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The use of task in a social business

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The use of task in a social business

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I’m firmly of the belief that to become a social business requires organisations to create an environment that encourages social and collaborative behaviours.  A big reason for the high failure rate thus far is that whilst investment is being made in social software, many other aspects of the business are still sending signals that individual behaviour is valued or that decisions are made based upon hierarchy and status rather than merit.  Until everything aligns, it seems difficult to expect any organisation to be truly social.

One of the levers at managements disposal is the task lever, where you can utilise how tasks are performed to encourage collaborative behaviours.  A fine example of this in action is via the open source software movement.

The open source movement have a proven track record in enabling a disparate community to collaborate and produce wonderfully innovative products, and central to that success is the way they have packaged up tasks.

The following are three key lessons you can learn from how the open source industry go about their stuff.

  1. Modularize tasks – You want to create as few barriers to participation as possible.  Breaking your project down into smaller chunks makes the project seem much more accessible.  The open source movement is outstanding at this, breaking software down into modules and creating an architecture that allows those modules to work together.

    It also allows individuals with unique talents to see the part of the project where they can best apply those talents.  So not only do you reduce barriers to participation, you’re also broadening your talent pool.  This is not an easy thing to achieve, but if you can get it nailed you will see the benefits.

  2. Encourage small contributions – Chances are lots of people in your organisation have talents that they can apply to your project, however small they may be, so make sure you encourage all participation, even if only small.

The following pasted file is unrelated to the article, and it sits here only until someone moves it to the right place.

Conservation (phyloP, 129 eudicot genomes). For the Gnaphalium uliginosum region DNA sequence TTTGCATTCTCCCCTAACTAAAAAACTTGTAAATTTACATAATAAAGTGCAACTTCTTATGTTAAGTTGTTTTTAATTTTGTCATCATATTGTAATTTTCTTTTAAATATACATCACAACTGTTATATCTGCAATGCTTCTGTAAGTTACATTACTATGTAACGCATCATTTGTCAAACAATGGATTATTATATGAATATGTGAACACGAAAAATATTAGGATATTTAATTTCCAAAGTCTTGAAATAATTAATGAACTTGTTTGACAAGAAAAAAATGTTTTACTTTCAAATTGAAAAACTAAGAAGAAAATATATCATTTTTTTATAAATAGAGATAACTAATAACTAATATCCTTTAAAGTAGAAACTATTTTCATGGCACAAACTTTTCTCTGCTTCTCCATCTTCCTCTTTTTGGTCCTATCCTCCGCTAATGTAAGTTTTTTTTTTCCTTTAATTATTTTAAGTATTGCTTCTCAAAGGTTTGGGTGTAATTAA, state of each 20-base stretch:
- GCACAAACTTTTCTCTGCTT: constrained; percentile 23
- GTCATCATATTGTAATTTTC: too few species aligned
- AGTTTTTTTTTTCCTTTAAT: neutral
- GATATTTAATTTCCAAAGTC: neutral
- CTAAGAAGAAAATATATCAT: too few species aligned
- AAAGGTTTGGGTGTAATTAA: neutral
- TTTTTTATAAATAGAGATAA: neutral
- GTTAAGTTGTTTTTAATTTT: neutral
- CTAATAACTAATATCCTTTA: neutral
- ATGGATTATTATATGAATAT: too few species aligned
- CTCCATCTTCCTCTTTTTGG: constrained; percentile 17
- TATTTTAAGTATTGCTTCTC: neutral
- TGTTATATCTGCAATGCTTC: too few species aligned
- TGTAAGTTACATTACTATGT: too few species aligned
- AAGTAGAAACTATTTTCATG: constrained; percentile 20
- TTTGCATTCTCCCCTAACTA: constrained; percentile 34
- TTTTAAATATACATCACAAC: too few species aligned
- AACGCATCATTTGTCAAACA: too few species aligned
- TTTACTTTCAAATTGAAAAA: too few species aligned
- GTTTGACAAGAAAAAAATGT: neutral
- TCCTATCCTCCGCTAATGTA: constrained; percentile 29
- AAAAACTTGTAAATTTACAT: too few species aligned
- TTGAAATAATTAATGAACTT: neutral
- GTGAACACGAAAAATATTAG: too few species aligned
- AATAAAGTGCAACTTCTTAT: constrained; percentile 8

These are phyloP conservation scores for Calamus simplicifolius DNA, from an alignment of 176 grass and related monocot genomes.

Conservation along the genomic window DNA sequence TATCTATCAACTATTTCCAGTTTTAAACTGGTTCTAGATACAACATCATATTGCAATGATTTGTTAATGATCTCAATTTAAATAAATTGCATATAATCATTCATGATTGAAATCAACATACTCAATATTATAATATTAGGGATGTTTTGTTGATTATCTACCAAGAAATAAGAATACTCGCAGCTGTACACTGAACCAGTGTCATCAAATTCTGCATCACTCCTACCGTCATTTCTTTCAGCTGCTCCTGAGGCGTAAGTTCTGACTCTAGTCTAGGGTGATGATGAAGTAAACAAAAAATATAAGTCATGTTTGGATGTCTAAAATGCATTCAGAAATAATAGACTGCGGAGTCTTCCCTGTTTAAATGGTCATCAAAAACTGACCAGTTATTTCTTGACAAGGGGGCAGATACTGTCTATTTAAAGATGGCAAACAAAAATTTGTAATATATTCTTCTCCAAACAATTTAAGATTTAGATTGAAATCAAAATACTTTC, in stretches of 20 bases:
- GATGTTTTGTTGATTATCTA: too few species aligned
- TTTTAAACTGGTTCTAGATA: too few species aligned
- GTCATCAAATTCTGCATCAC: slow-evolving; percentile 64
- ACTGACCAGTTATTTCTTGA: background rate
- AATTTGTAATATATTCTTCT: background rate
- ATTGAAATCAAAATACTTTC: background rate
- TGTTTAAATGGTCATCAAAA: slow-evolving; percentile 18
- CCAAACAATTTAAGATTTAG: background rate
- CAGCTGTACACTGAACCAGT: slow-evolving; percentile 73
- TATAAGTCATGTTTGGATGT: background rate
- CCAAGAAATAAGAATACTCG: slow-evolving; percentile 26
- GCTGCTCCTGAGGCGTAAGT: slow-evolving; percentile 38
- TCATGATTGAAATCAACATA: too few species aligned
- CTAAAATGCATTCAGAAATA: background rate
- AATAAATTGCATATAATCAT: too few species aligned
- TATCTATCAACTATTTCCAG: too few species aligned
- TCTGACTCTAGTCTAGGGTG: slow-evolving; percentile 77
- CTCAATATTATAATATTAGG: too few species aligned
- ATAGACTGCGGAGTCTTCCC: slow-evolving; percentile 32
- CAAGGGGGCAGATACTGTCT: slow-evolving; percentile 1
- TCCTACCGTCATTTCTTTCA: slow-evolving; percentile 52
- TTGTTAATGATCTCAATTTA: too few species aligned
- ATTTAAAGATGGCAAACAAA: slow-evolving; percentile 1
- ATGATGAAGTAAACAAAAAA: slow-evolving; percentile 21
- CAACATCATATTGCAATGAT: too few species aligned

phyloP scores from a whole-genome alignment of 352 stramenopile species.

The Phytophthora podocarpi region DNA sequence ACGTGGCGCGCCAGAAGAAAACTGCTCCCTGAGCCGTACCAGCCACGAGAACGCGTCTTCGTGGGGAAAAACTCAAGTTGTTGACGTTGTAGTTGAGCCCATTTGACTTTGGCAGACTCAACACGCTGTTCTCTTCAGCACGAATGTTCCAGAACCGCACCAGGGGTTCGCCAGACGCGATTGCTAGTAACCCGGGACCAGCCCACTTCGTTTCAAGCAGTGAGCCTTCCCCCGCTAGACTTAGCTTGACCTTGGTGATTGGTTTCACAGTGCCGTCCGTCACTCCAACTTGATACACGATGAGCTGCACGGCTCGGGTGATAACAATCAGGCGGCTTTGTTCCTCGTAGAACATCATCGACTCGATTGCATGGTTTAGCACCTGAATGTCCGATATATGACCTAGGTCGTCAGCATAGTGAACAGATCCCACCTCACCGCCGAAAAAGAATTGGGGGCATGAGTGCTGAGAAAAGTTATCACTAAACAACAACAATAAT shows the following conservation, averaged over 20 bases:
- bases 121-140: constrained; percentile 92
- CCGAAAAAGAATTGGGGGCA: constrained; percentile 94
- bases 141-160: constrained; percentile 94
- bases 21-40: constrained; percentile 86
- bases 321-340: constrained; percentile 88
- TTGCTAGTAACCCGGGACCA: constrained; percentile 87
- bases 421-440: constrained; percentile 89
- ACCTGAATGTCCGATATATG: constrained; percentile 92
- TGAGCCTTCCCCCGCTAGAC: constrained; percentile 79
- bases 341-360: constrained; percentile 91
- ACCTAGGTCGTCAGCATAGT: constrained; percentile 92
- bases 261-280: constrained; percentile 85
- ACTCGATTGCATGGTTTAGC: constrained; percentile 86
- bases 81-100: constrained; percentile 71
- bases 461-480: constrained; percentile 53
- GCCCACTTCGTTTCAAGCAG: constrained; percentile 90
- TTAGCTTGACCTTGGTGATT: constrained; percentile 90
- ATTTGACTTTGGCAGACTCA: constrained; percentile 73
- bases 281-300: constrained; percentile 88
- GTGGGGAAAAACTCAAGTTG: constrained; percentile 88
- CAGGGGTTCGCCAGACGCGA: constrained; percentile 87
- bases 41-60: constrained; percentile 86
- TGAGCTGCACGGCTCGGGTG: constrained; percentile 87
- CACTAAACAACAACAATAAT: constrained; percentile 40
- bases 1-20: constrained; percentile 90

The open source movement works so well because there is no obligation on developers, they can do as little or as much as they wish, and all contributions are appreciated.

  3. Make it easy for people to find information – An iterative approach to evolution demands an excellent information store that is both open and transparent.  That way people can see what has already been achieved and can either reuse earlier work or build upon it.  Creating a strong information commons is crucial to the success of your collaborative efforts.  An excellent example of this from outside the software industry is the Human Genome Project.

    That project demanded that any participants made their discoveries open to the community to view and build upon.  You will need to demand similar from your community.  Silo thinking is not the way to achieve a social business.

The open source movement do all of these things very well, but they aren’t the only ones that have taken a novel approach to how tasks are devised in order to encourage greater collaboration and innovation.

A nice example of this in action in other industries has hit the news today.  Crowdsourcing website CrowdFlower have announced its next generation crowdsourcing platform for large-scale data projects.

The platform will allow users to break a project up into microtasks that can be performed by thousands of people via the cloud.  The tasks could see participants classify content, analyze sentiment, improve search performance, moderate text and photo content, and perform many other data-intensive processes ranging in skill, geography or demographic.

“This new version of the CrowdFlower Platform lets anyone design and run their own microtasking projects,” said Lukas Biewald, CEO of CrowdFlower. “Accuracy of data and getting faster results are what customers want to see in a solution, something we ensure with our platform whether you’re a CMO, data scientist or in sales operations.”

It’s the kind of thing that I can see migrating to a wider range of projects over the coming years as organisations come to appreciate the flexibility that comes from having such a mobile workforce, and of course the ease of which they can access new skills externally.

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